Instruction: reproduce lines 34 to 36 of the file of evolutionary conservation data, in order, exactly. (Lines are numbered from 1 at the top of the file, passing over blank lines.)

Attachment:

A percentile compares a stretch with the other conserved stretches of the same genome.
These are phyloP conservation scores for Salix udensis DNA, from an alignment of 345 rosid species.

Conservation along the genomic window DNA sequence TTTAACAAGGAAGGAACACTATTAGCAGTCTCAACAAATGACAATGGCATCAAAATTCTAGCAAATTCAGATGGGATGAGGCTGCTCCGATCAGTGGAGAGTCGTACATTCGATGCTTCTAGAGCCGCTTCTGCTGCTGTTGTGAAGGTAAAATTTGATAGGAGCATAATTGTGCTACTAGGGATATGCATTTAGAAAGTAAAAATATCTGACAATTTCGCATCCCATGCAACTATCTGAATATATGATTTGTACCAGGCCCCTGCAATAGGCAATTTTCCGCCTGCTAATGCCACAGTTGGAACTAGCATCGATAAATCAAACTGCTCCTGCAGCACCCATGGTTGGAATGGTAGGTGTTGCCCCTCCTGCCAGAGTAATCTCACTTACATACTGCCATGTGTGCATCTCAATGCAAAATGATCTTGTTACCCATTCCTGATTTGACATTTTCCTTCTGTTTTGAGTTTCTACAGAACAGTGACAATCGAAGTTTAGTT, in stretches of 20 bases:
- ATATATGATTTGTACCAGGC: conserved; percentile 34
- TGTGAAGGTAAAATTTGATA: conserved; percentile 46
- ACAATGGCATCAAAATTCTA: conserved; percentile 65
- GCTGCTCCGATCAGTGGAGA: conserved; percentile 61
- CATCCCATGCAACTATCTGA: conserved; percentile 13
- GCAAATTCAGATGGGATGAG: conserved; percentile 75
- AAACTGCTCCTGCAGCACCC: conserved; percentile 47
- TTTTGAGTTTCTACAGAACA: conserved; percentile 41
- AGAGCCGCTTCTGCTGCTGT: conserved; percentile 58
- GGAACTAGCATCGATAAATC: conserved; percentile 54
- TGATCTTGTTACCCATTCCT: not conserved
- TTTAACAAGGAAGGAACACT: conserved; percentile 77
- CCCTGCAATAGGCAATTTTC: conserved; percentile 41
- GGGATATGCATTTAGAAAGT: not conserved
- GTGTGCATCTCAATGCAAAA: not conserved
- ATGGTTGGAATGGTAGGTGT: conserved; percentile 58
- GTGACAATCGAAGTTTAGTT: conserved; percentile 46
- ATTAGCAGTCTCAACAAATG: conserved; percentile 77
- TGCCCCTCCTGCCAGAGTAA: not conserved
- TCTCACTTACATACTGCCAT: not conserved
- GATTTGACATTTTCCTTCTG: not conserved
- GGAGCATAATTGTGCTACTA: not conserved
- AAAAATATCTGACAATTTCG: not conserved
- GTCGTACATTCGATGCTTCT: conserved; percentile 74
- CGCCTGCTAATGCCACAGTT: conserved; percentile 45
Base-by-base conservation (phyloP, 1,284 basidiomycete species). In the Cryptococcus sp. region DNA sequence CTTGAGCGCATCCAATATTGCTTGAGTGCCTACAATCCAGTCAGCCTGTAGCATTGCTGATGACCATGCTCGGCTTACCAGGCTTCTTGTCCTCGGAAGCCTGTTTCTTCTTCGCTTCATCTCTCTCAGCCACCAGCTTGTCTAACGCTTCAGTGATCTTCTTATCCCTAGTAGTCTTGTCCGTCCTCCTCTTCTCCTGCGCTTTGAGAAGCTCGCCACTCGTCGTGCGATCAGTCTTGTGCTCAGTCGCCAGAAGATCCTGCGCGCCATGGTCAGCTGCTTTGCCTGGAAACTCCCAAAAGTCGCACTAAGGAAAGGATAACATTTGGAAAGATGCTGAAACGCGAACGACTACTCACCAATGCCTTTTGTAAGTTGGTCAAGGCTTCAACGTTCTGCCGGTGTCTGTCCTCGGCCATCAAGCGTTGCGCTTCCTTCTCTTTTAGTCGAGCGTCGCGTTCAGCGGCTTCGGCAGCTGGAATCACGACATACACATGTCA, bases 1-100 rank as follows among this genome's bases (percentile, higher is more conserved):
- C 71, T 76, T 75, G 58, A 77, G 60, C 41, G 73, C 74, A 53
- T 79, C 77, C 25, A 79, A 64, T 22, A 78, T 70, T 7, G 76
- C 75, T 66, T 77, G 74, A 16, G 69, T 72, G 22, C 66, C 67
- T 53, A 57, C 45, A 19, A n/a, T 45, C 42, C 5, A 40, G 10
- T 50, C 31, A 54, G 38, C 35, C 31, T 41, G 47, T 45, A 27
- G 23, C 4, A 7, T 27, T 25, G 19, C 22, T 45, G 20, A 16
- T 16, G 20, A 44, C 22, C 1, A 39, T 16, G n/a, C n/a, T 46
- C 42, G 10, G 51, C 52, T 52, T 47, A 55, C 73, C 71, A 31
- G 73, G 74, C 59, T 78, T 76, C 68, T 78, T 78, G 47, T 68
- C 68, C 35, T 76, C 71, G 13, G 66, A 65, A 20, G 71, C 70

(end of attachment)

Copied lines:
- T 50, C 31, A 54, G 38, C 35, C 31, T 41, G 47, T 45, A 27
- G 23, C 4, A 7, T 27, T 25, G 19, C 22, T 45, G 20, A 16
- T 16, G 20, A 44, C 22, C 1, A 39, T 16, G n/a, C n/a, T 46